Identification of the degradation mechanisms of organic solar cells
: active layer and interfacial layers

  • Isabel Fraga Domínguez

Student thesis: Doctoral ThesisDoctor of Philosophy


Organic Solar Cells (OSCs) represent a photovoltaic technology with multiple interesting application properties. However, the establishment of this technology into the market is subject to the achievement of operational lifetimes appropriate to their application purposes. Thus, comprehensive understanding of the degradation mechanisms occurring in OSCs is mandatory in both selecting more intrinsically stable components and/or device architectures and implementing strategies that mitigate the encountered stability issues.
Inverted devices can suffer from mechanical stress and delamination at the interface between the active layer, e.g. poly(3-hexylthiophene):[6,6]-phenyl-C61-butyric acid methyl ester (P3HT:PCBM), and the hole transport layer, e.g. poly(3,4-ethylenedioxythiophene):poly(p-styrene sulfonate) (PEDOT:PSS). This work proposes the incorporation of a thin adhesive interlayer, consisting of a diblock copolymer composed of a P3HT block and a thermally-triggerable,
alkyl-protected PSS block. In this context, the synthesis of poly(neopentyl p-styrene sulfonate) (PNSS) with controlled molar mass and low dispersity (Ð ≤ 1.50) via Reversible Addition-Fragmentation chain Transfer (RAFT) polymerisation has been extensively studied. Subsequently, Atomic Force Microscopy (AFM) was explored to characterise the thermal deprotection of P3HT-b-PNSS thin layers to yield amphiphilic P3HT-b-PSS, indicating that surface deprotection prior to thermal treatment could occur. Finally, structural variation of the alkyl protecting group in PSS allowed reducing the thermal treatment duration from 3 hours (P3HT-b-PNSS) to 45 minutes for the poly(isobutyl p-styrene sulfonate) (PiBSS) analogous copolymer.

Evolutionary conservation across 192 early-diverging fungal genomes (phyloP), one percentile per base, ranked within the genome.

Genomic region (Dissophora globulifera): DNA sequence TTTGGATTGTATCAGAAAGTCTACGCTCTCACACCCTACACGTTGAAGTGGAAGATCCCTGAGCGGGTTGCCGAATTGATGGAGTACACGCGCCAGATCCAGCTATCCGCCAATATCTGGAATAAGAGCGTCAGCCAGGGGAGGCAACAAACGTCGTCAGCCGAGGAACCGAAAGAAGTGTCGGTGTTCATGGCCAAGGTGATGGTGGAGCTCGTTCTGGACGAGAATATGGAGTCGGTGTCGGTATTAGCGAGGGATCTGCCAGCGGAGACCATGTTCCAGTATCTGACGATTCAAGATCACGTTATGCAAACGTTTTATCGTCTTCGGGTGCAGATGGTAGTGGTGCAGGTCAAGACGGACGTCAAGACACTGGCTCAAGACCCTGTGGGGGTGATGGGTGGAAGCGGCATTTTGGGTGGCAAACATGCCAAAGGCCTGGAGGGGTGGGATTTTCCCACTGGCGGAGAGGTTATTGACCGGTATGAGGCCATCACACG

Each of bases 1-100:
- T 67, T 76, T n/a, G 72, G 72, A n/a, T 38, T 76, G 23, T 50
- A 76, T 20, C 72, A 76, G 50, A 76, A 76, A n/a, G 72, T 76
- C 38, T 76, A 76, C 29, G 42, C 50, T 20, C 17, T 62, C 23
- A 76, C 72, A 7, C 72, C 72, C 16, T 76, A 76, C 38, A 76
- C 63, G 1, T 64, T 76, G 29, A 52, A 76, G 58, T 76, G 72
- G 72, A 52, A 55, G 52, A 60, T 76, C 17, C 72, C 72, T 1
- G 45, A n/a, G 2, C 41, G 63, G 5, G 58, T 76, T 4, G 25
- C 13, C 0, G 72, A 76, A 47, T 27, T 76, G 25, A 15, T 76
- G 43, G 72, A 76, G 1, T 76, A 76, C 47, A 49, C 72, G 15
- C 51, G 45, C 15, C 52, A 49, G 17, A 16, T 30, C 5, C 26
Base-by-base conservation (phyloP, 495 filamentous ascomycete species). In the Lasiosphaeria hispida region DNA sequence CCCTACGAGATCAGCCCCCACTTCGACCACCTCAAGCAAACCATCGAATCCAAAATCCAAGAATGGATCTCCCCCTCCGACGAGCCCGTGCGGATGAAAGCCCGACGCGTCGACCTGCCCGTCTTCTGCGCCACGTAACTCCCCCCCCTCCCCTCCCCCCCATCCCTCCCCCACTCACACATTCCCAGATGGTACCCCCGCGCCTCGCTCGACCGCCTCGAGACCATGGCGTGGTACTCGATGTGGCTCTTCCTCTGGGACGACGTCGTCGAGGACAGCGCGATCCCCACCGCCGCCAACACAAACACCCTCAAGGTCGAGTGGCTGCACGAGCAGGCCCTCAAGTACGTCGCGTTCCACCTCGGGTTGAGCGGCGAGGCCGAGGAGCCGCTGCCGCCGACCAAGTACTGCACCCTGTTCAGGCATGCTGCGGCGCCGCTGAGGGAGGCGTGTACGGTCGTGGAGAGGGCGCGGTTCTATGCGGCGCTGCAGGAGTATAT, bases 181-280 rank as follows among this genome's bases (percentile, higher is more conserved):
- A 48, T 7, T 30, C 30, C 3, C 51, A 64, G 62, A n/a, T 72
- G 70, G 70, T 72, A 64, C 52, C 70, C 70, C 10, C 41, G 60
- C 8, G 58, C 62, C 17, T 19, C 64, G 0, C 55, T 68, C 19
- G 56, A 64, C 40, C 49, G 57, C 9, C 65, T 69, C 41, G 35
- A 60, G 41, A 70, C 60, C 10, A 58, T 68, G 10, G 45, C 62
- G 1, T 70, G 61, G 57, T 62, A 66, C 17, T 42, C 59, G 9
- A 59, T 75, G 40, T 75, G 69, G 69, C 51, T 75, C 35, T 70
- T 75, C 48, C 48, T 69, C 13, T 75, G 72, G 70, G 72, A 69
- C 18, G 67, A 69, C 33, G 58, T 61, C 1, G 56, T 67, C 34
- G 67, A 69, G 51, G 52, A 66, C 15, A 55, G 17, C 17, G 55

Another critical issue regarding the stability of OSCs is the sunlight-driven chemical degradation of the active layer. In the study herein, the combination of experimental techniques and theoretical calculations has allowed identification of the structural weaknesses of poly[(4,4’- bis(2-ethylhexyl) dithieno [3,2-b:2’,3’-d]silole)-2,6-diyl-alt-(4,7-bis(2-thienyl)-2,1,3-benzothiadiazole)-5,5’-diyl], Si-PCPDTBT, upon photochemical treatment in air. Additionally, the study of the relative photodegradation rates in air of a series of polymers with systematically modified backbones and/or alkyl side chains has shown no direct correlation between chemical structure and stability. It is proposed instead that photostability is highly dependent on the crystalline character of the deposited films. Furthermore, it was verified that photostability of blends based on these polymers is dictated by the (de)stabilising effect that [6,6]-phenyl-C61-butyric acid methyl ester (PCBM) has over each polymer. Finally, a multiscale analysis on the degradation of solar cells based on poly[4,4' bis(2- ethylhexyl) dithieno[3,2-b:2',3'-d]silole)-2,6-diyl-alt-[2,5 bis(3 tetradecylthiophen 2-yl)thiazole[5,4-d]thiazole)-1,8-diyl] and PCBM, indicated that by judicious selection of device layers, architectures, and encapsulation materials, operational lifetimes up to 3.3 years with no efficiency losses can be successfully achieved.
Date of Award19 Feb 2016
Original languageEnglish
SupervisorPaul Topham (Supervisor)


  • organic solar cells
  • poly(neopentyl p-styrene sulfonate)
  • RAFT
  • photostability
  • low bandgap polymer

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